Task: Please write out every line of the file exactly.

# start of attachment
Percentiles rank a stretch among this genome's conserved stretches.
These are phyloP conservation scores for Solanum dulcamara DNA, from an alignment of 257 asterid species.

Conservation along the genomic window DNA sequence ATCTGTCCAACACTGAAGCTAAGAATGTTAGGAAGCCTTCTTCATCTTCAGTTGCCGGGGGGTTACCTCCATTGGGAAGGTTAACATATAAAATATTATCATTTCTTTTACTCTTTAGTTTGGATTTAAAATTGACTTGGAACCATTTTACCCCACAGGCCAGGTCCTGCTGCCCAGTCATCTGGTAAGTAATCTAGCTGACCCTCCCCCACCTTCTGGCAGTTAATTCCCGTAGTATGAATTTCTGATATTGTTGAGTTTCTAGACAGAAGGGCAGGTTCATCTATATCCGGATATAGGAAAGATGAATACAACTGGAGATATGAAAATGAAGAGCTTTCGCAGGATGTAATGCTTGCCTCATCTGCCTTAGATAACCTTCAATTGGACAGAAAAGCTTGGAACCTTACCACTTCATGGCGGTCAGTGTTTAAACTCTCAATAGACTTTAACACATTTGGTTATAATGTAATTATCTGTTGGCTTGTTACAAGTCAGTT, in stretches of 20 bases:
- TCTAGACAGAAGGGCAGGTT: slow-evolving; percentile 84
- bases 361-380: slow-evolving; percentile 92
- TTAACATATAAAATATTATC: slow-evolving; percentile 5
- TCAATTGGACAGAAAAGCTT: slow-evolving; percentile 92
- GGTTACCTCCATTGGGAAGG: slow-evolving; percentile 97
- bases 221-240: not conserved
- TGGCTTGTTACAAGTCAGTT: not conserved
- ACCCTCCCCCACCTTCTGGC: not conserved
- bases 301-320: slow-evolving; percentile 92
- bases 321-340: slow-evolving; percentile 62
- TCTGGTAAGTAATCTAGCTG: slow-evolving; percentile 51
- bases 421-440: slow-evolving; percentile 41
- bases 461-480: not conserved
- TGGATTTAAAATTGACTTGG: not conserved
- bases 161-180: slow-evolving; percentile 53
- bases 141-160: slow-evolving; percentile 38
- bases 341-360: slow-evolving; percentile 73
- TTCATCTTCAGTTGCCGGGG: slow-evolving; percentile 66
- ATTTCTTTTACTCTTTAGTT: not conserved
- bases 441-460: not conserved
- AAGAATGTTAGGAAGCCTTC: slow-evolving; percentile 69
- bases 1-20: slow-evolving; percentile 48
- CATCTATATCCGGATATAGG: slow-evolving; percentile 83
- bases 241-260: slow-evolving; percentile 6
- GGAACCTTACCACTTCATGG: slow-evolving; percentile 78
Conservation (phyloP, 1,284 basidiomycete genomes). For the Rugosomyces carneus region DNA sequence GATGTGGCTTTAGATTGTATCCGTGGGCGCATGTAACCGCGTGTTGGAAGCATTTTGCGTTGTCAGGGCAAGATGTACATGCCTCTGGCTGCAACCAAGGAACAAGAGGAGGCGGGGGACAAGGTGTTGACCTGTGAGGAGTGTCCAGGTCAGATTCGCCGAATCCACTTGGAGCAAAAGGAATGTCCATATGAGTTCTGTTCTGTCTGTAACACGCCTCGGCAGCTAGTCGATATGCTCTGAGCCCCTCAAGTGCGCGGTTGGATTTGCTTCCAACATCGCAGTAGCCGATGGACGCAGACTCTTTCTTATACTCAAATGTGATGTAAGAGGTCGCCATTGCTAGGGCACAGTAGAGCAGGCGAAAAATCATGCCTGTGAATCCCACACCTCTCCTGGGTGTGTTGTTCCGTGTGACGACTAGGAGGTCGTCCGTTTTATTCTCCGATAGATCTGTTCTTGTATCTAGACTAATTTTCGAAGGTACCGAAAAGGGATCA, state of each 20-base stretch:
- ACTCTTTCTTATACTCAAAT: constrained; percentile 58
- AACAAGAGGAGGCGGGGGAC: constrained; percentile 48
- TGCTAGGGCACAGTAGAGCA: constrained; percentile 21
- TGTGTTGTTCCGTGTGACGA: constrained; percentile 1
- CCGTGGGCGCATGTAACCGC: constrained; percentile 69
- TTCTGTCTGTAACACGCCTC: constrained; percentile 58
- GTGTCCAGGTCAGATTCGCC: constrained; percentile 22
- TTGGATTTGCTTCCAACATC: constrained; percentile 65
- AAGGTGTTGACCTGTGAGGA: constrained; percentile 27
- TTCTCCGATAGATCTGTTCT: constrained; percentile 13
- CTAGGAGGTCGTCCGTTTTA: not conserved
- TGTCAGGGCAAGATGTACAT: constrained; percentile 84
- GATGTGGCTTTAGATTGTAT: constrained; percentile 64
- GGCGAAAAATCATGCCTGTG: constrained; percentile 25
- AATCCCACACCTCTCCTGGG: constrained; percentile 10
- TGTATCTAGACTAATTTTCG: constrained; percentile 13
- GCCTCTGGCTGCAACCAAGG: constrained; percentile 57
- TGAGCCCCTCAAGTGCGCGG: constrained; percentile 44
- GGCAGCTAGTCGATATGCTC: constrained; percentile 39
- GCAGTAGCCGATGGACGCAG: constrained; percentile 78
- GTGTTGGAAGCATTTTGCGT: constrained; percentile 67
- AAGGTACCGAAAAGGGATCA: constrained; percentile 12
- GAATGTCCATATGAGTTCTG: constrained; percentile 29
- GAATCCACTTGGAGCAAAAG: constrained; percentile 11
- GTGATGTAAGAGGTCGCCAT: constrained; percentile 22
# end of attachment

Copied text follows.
Percentiles rank a stretch among this genome's conserved stretches.
These are phyloP conservation scores for Solanum dulcamara DNA, from an alignment of 257 asterid species.

Conservation along the genomic window DNA sequence ATCTGTCCAACACTGAAGCTAAGAATGTTAGGAAGCCTTCTTCATCTTCAGTTGCCGGGGGGTTACCTCCATTGGGAAGGTTAACATATAAAATATTATCATTTCTTTTACTCTTTAGTTTGGATTTAAAATTGACTTGGAACCATTTTACCCCACAGGCCAGGTCCTGCTGCCCAGTCATCTGGTAAGTAATCTAGCTGACCCTCCCCCACCTTCTGGCAGTTAATTCCCGTAGTATGAATTTCTGATATTGTTGAGTTTCTAGACAGAAGGGCAGGTTCATCTATATCCGGATATAGGAAAGATGAATACAACTGGAGATATGAAAATGAAGAGCTTTCGCAGGATGTAATGCTTGCCTCATCTGCCTTAGATAACCTTCAATTGGACAGAAAAGCTTGGAACCTTACCACTTCATGGCGGTCAGTGTTTAAACTCTCAATAGACTTTAACACATTTGGTTATAATGTAATTATCTGTTGGCTTGTTACAAGTCAGTT, in stretches of 20 bases:
- TCTAGACAGAAGGGCAGGTT: slow-evolving; percentile 84
- bases 361-380: slow-evolving; percentile 92
- TTAACATATAAAATATTATC: slow-evolving; percentile 5
- TCAATTGGACAGAAAAGCTT: slow-evolving; percentile 92
- GGTTACCTCCATTGGGAAGG: slow-evolving; percentile 97
- bases 221-240: not conserved
- TGGCTTGTTACAAGTCAGTT: not conserved
- ACCCTCCCCCACCTTCTGGC: not conserved
- bases 301-320: slow-evolving; percentile 92
- bases 321-340: slow-evolving; percentile 62
- TCTGGTAAGTAATCTAGCTG: slow-evolving; percentile 51
- bases 421-440: slow-evolving; percentile 41
- bases 461-480: not conserved
- TGGATTTAAAATTGACTTGG: not conserved
- bases 161-180: slow-evolving; percentile 53
- bases 141-160: slow-evolving; percentile 38
- bases 341-360: slow-evolving; percentile 73
- TTCATCTTCAGTTGCCGGGG: slow-evolving; percentile 66
- ATTTCTTTTACTCTTTAGTT: not conserved
- bases 441-460: not conserved
- AAGAATGTTAGGAAGCCTTC: slow-evolving; percentile 69
- bases 1-20: slow-evolving; percentile 48
- CATCTATATCCGGATATAGG: slow-evolving; percentile 83
- bases 241-260: slow-evolving; percentile 6
- GGAACCTTACCACTTCATGG: slow-evolving; percentile 78
Conservation (phyloP, 1,284 basidiomycete genomes). For the Rugosomyces carneus region DNA sequence GATGTGGCTTTAGATTGTATCCGTGGGCGCATGTAACCGCGTGTTGGAAGCATTTTGCGTTGTCAGGGCAAGATGTACATGCCTCTGGCTGCAACCAAGGAACAAGAGGAGGCGGGGGACAAGGTGTTGACCTGTGAGGAGTGTCCAGGTCAGATTCGCCGAATCCACTTGGAGCAAAAGGAATGTCCATATGAGTTCTGTTCTGTCTGTAACACGCCTCGGCAGCTAGTCGATATGCTCTGAGCCCCTCAAGTGCGCGGTTGGATTTGCTTCCAACATCGCAGTAGCCGATGGACGCAGACTCTTTCTTATACTCAAATGTGATGTAAGAGGTCGCCATTGCTAGGGCACAGTAGAGCAGGCGAAAAATCATGCCTGTGAATCCCACACCTCTCCTGGGTGTGTTGTTCCGTGTGACGACTAGGAGGTCGTCCGTTTTATTCTCCGATAGATCTGTTCTTGTATCTAGACTAATTTTCGAAGGTACCGAAAAGGGATCA, state of each 20-base stretch:
- ACTCTTTCTTATACTCAAAT: constrained; percentile 58
- AACAAGAGGAGGCGGGGGAC: constrained; percentile 48
- TGCTAGGGCACAGTAGAGCA: constrained; percentile 21
- TGTGTTGTTCCGTGTGACGA: constrained; percentile 1
- CCGTGGGCGCATGTAACCGC: constrained; percentile 69
- TTCTGTCTGTAACACGCCTC: constrained; percentile 58
- GTGTCCAGGTCAGATTCGCC: constrained; percentile 22
- TTGGATTTGCTTCCAACATC: constrained; percentile 65
- AAGGTGTTGACCTGTGAGGA: constrained; percentile 27
- TTCTCCGATAGATCTGTTCT: constrained; percentile 13
- CTAGGAGGTCGTCCGTTTTA: not conserved
- TGTCAGGGCAAGATGTACAT: constrained; percentile 84
- GATGTGGCTTTAGATTGTAT: constrained; percentile 64
- GGCGAAAAATCATGCCTGTG: constrained; percentile 25
- AATCCCACACCTCTCCTGGG: constrained; percentile 10
- TGTATCTAGACTAATTTTCG: constrained; percentile 13
- GCCTCTGGCTGCAACCAAGG: constrained; percentile 57
- TGAGCCCCTCAAGTGCGCGG: constrained; percentile 44
- GGCAGCTAGTCGATATGCTC: constrained; percentile 39
- GCAGTAGCCGATGGACGCAG: constrained; percentile 78
- GTGTTGGAAGCATTTTGCGT: constrained; percentile 67
- AAGGTACCGAAAAGGGATCA: constrained; percentile 12
- GAATGTCCATATGAGTTCTG: constrained; percentile 29
- GAATCCACTTGGAGCAAAAG: constrained; percentile 11
- GTGATGTAAGAGGTCGCCAT: constrained; percentile 22